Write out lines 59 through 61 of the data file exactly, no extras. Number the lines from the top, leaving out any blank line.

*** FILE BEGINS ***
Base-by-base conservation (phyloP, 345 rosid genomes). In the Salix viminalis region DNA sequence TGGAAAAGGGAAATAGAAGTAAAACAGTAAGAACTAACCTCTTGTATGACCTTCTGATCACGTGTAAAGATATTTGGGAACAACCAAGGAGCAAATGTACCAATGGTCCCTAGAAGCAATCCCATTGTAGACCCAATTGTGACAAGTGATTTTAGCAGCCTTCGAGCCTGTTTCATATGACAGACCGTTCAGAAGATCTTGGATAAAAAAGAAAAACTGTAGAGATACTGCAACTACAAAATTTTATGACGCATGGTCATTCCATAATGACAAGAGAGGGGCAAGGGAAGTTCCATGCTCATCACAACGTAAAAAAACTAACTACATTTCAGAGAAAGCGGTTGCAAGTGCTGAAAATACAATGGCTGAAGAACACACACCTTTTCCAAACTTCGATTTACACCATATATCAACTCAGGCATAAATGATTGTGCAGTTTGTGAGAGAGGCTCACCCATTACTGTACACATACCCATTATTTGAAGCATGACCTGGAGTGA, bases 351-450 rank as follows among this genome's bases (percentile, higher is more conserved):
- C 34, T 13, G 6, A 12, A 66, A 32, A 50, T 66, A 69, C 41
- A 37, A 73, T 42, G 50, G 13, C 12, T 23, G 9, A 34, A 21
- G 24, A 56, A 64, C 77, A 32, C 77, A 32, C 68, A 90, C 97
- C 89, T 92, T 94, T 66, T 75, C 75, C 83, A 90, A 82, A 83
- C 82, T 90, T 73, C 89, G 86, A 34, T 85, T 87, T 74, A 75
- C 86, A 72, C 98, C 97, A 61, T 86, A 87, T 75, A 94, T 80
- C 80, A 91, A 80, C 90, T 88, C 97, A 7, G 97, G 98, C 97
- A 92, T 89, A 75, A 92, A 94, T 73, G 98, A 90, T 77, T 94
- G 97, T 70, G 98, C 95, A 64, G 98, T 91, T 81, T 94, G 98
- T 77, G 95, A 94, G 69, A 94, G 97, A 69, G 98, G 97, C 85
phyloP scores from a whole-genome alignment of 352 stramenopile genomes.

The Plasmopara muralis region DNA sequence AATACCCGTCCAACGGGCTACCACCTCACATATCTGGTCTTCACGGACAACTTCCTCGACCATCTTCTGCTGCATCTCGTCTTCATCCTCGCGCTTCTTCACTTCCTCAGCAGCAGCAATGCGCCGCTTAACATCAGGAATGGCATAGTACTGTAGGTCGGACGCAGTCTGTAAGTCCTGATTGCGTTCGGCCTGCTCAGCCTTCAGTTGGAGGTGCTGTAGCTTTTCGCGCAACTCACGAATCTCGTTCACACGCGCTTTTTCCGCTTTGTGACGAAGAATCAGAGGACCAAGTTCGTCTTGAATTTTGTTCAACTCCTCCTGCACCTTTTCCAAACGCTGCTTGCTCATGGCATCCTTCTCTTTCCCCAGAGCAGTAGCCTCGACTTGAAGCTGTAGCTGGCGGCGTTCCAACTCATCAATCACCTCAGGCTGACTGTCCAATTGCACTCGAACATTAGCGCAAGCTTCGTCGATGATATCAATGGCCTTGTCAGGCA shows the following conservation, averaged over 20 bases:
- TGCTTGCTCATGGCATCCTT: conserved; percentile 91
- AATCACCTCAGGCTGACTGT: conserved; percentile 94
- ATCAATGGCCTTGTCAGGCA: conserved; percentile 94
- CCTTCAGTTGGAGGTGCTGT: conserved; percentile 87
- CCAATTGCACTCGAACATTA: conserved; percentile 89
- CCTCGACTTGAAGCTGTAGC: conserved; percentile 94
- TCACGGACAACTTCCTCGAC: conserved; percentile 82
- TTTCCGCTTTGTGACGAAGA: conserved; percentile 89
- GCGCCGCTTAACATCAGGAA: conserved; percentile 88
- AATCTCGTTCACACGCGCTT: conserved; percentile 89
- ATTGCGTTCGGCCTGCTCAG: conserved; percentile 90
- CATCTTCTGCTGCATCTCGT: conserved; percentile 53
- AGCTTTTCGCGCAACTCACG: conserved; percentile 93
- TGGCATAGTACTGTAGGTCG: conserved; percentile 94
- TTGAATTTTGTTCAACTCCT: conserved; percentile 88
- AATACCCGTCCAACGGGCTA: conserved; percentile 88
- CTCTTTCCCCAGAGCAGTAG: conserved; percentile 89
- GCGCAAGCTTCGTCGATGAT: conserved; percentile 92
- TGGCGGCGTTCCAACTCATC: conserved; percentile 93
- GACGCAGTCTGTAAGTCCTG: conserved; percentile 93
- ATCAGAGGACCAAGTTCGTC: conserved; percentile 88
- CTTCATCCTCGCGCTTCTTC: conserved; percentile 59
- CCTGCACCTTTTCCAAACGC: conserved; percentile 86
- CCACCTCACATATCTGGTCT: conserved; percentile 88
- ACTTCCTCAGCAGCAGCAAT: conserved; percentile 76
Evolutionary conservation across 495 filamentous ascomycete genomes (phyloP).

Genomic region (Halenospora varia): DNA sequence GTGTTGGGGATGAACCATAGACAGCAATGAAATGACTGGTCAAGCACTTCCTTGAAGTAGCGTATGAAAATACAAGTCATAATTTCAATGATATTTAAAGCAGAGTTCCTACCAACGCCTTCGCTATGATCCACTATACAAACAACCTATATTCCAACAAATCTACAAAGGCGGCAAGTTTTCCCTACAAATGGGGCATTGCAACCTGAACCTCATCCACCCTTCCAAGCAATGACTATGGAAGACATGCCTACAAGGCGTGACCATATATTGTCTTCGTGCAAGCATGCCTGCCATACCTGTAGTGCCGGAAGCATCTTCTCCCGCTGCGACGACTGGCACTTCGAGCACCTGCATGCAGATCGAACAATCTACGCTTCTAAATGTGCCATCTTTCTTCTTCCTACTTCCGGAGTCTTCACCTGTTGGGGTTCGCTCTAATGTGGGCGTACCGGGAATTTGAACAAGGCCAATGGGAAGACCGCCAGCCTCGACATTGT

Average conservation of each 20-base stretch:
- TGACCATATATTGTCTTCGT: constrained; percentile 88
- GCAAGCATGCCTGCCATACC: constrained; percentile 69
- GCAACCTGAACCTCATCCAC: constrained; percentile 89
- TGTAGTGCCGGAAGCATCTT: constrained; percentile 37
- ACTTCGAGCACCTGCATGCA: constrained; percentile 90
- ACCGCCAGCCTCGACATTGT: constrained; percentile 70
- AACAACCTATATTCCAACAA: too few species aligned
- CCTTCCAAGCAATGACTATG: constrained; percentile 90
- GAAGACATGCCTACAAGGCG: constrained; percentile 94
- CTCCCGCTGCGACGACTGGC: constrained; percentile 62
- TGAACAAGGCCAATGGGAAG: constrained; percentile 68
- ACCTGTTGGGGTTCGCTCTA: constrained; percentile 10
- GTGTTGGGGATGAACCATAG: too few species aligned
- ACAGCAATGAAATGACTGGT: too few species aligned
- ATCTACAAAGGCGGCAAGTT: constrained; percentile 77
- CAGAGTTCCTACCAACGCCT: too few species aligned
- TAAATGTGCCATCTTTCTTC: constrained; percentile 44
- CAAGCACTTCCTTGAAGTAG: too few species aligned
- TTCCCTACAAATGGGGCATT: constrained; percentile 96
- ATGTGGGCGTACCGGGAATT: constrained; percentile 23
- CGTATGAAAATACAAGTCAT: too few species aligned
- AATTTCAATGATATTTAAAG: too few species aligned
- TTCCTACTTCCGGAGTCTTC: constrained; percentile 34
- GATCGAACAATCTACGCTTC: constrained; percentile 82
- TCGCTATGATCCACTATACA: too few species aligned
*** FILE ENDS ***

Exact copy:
- CAAGCACTTCCTTGAAGTAG: too few species aligned
- TTCCCTACAAATGGGGCATT: constrained; percentile 96
- ATGTGGGCGTACCGGGAATT: constrained; percentile 23